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limit internal users open just one browser from the server

 
 
c676228
Guest
Posts: n/a
 
      02-09-2007
Hi all,
I am thinking about doing this since I got several cases that some of our
internal users open more than one browser at the same time from our server.
When one of the transactions was not completed finished, the second browser
jusk pick up some session variables from the first browser and process right
after that. It messed up everything.

I was thinking about use remote_addr, but it seems not working since we are
behind the firewall and every user's IP inside the company network to the
internet is the same.
It seems that I have to use internal userID and record this in the database
and when any page is requested, I have to check in the database to see if the
user is connected then decide if the page should be display or not.
Is there any better way?
Thank you.
--
Betty
 
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Bob Lehmann
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      02-09-2007
How would you tell which browser window they were connecting from?

Bob Lehmann

"c676228" <(E-Mail Removed)> wrote in message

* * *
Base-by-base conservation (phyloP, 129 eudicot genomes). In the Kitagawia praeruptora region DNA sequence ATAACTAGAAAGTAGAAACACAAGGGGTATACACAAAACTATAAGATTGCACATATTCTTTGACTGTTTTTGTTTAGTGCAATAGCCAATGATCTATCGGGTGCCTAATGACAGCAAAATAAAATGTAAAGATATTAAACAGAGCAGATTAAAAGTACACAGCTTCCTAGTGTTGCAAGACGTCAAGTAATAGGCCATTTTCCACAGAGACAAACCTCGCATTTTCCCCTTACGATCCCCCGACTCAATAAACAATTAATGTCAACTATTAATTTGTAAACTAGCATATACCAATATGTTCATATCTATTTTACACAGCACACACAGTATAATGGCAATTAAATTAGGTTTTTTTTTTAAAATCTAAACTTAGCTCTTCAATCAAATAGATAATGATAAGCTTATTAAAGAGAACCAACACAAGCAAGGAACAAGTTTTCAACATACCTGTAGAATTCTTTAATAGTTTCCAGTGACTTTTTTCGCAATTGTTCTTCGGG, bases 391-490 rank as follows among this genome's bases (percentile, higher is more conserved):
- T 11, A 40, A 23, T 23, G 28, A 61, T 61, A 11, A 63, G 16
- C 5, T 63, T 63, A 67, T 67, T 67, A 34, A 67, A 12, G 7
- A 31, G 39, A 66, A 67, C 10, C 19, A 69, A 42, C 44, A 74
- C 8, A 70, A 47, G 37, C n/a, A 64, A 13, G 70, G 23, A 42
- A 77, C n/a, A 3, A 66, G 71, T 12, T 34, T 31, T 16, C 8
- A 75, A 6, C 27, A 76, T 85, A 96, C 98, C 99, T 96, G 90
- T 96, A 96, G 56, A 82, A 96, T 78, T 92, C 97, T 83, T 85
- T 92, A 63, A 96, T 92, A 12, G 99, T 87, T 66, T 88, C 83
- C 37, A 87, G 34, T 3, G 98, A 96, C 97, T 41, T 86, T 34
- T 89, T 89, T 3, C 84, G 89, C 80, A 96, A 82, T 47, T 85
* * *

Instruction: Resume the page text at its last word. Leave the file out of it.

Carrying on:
news:(E-Mail Removed)...
> Hi all,
> I am thinking about doing this since I got several cases that some of our
> internal users open more than one browser at the same time from our

server.
> When one of the transactions was not completed finished, the second

browser
> jusk pick up some session variables from the first browser and process

right
> after that. It messed up everything.
>
> I was thinking about use remote_addr, but it seems not working since we

are
> behind the firewall and every user's IP inside the company network to the
> internet is the same.
> It seems that I have to use internal userID and record this in the

database
> and when any page is requested, I have to check in the database to see if

the
> user is connected then decide if the page should be display or not.
> Is there any better way?
> Thank you.
> --